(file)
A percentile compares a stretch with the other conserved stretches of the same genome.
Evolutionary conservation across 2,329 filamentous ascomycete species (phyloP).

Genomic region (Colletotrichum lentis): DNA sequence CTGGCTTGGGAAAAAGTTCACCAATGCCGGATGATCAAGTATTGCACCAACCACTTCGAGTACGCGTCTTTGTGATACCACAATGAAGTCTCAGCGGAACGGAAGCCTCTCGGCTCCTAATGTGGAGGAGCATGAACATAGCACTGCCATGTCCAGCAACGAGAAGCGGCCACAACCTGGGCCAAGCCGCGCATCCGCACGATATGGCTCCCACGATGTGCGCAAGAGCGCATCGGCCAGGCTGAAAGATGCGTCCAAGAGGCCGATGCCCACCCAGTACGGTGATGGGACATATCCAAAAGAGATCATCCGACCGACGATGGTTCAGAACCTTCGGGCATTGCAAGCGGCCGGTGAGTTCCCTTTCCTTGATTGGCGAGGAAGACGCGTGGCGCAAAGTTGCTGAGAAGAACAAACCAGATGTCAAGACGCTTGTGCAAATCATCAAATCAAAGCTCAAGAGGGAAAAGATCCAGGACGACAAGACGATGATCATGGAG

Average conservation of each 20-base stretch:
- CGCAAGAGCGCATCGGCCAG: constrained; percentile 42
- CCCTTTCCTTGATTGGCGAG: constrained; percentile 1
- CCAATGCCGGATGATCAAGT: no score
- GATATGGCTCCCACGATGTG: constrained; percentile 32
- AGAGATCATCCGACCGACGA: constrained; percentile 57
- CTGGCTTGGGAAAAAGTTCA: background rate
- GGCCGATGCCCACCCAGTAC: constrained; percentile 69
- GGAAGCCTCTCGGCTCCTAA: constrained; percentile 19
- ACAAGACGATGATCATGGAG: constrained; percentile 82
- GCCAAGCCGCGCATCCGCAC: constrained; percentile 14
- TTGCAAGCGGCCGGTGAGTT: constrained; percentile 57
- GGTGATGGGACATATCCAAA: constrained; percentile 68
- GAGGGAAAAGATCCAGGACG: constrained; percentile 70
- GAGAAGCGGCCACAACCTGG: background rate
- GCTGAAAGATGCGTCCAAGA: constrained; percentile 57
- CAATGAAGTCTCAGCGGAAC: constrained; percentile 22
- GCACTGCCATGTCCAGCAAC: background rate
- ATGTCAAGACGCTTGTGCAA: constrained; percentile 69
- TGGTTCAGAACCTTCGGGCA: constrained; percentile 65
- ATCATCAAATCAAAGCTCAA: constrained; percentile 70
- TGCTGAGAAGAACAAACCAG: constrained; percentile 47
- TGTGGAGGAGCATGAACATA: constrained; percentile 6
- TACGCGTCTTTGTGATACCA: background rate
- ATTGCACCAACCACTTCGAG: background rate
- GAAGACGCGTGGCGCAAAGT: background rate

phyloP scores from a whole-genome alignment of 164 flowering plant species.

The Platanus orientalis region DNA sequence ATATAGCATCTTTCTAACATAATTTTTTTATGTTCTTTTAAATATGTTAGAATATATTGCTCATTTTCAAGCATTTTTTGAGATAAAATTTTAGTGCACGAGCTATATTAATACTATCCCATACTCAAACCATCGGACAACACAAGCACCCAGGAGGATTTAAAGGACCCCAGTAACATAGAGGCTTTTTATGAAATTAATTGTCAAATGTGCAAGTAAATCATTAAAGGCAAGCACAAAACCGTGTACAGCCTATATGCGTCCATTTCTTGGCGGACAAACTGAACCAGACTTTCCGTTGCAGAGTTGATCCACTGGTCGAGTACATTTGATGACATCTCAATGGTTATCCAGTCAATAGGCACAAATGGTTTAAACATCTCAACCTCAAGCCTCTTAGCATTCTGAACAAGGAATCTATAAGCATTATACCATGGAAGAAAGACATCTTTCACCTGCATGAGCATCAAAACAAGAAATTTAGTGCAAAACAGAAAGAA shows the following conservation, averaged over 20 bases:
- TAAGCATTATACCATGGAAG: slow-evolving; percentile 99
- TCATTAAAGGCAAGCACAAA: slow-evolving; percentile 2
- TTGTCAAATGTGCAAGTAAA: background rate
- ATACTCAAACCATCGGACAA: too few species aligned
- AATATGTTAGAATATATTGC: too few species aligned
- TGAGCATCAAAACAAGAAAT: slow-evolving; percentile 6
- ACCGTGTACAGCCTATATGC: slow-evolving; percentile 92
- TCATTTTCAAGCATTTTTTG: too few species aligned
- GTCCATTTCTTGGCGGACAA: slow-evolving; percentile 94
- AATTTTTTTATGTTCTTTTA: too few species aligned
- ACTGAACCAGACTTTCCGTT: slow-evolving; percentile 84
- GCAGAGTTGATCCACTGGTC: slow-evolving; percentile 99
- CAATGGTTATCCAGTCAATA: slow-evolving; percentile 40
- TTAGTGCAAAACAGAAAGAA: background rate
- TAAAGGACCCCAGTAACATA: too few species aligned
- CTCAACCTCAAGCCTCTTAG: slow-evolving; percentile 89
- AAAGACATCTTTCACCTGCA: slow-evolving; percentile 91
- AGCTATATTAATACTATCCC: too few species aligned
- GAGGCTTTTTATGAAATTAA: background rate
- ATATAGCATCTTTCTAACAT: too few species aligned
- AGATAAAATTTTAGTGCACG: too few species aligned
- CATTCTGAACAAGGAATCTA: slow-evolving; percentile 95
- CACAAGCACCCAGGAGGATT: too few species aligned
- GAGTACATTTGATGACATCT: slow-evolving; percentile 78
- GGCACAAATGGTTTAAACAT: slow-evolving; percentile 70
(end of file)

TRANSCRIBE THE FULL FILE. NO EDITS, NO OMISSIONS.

A percentile compares a stretch with the other conserved stretches of the same genome.
Evolutionary conservation across 2,329 filamentous ascomycete species (phyloP).

Genomic region (Colletotrichum lentis): DNA sequence CTGGCTTGGGAAAAAGTTCACCAATGCCGGATGATCAAGTATTGCACCAACCACTTCGAGTACGCGTCTTTGTGATACCACAATGAAGTCTCAGCGGAACGGAAGCCTCTCGGCTCCTAATGTGGAGGAGCATGAACATAGCACTGCCATGTCCAGCAACGAGAAGCGGCCACAACCTGGGCCAAGCCGCGCATCCGCACGATATGGCTCCCACGATGTGCGCAAGAGCGCATCGGCCAGGCTGAAAGATGCGTCCAAGAGGCCGATGCCCACCCAGTACGGTGATGGGACATATCCAAAAGAGATCATCCGACCGACGATGGTTCAGAACCTTCGGGCATTGCAAGCGGCCGGTGAGTTCCCTTTCCTTGATTGGCGAGGAAGACGCGTGGCGCAAAGTTGCTGAGAAGAACAAACCAGATGTCAAGACGCTTGTGCAAATCATCAAATCAAAGCTCAAGAGGGAAAAGATCCAGGACGACAAGACGATGATCATGGAG

Average conservation of each 20-base stretch:
- CGCAAGAGCGCATCGGCCAG: constrained; percentile 42
- CCCTTTCCTTGATTGGCGAG: constrained; percentile 1
- CCAATGCCGGATGATCAAGT: no score
- GATATGGCTCCCACGATGTG: constrained; percentile 32
- AGAGATCATCCGACCGACGA: constrained; percentile 57
- CTGGCTTGGGAAAAAGTTCA: background rate
- GGCCGATGCCCACCCAGTAC: constrained; percentile 69
- GGAAGCCTCTCGGCTCCTAA: constrained; percentile 19
- ACAAGACGATGATCATGGAG: constrained; percentile 82
- GCCAAGCCGCGCATCCGCAC: constrained; percentile 14
- TTGCAAGCGGCCGGTGAGTT: constrained; percentile 57
- GGTGATGGGACATATCCAAA: constrained; percentile 68
- GAGGGAAAAGATCCAGGACG: constrained; percentile 70
- GAGAAGCGGCCACAACCTGG: background rate
- GCTGAAAGATGCGTCCAAGA: constrained; percentile 57
- CAATGAAGTCTCAGCGGAAC: constrained; percentile 22
- GCACTGCCATGTCCAGCAAC: background rate
- ATGTCAAGACGCTTGTGCAA: constrained; percentile 69
- TGGTTCAGAACCTTCGGGCA: constrained; percentile 65
- ATCATCAAATCAAAGCTCAA: constrained; percentile 70
- TGCTGAGAAGAACAAACCAG: constrained; percentile 47
- TGTGGAGGAGCATGAACATA: constrained; percentile 6
- TACGCGTCTTTGTGATACCA: background rate
- ATTGCACCAACCACTTCGAG: background rate
- GAAGACGCGTGGCGCAAAGT: background rate

phyloP scores from a whole-genome alignment of 164 flowering plant species.

The Platanus orientalis region DNA sequence ATATAGCATCTTTCTAACATAATTTTTTTATGTTCTTTTAAATATGTTAGAATATATTGCTCATTTTCAAGCATTTTTTGAGATAAAATTTTAGTGCACGAGCTATATTAATACTATCCCATACTCAAACCATCGGACAACACAAGCACCCAGGAGGATTTAAAGGACCCCAGTAACATAGAGGCTTTTTATGAAATTAATTGTCAAATGTGCAAGTAAATCATTAAAGGCAAGCACAAAACCGTGTACAGCCTATATGCGTCCATTTCTTGGCGGACAAACTGAACCAGACTTTCCGTTGCAGAGTTGATCCACTGGTCGAGTACATTTGATGACATCTCAATGGTTATCCAGTCAATAGGCACAAATGGTTTAAACATCTCAACCTCAAGCCTCTTAGCATTCTGAACAAGGAATCTATAAGCATTATACCATGGAAGAAAGACATCTTTCACCTGCATGAGCATCAAAACAAGAAATTTAGTGCAAAACAGAAAGAA shows the following conservation, averaged over 20 bases:
- TAAGCATTATACCATGGAAG: slow-evolving; percentile 99
- TCATTAAAGGCAAGCACAAA: slow-evolving; percentile 2
- TTGTCAAATGTGCAAGTAAA: background rate
- ATACTCAAACCATCGGACAA: too few species aligned
- AATATGTTAGAATATATTGC: too few species aligned
- TGAGCATCAAAACAAGAAAT: slow-evolving; percentile 6
- ACCGTGTACAGCCTATATGC: slow-evolving; percentile 92
- TCATTTTCAAGCATTTTTTG: too few species aligned
- GTCCATTTCTTGGCGGACAA: slow-evolving; percentile 94
- AATTTTTTTATGTTCTTTTA: too few species aligned
- ACTGAACCAGACTTTCCGTT: slow-evolving; percentile 84
- GCAGAGTTGATCCACTGGTC: slow-evolving; percentile 99
- CAATGGTTATCCAGTCAATA: slow-evolving; percentile 40
- TTAGTGCAAAACAGAAAGAA: background rate
- TAAAGGACCCCAGTAACATA: too few species aligned
- CTCAACCTCAAGCCTCTTAG: slow-evolving; percentile 89
- AAAGACATCTTTCACCTGCA: slow-evolving; percentile 91
- AGCTATATTAATACTATCCC: too few species aligned
- GAGGCTTTTTATGAAATTAA: background rate
- ATATAGCATCTTTCTAACAT: too few species aligned
- AGATAAAATTTTAGTGCACG: too few species aligned
- CATTCTGAACAAGGAATCTA: slow-evolving; percentile 95
- CACAAGCACCCAGGAGGATT: too few species aligned
- GAGTACATTTGATGACATCT: slow-evolving; percentile 78
- GGCACAAATGGTTTAAACAT: slow-evolving; percentile 70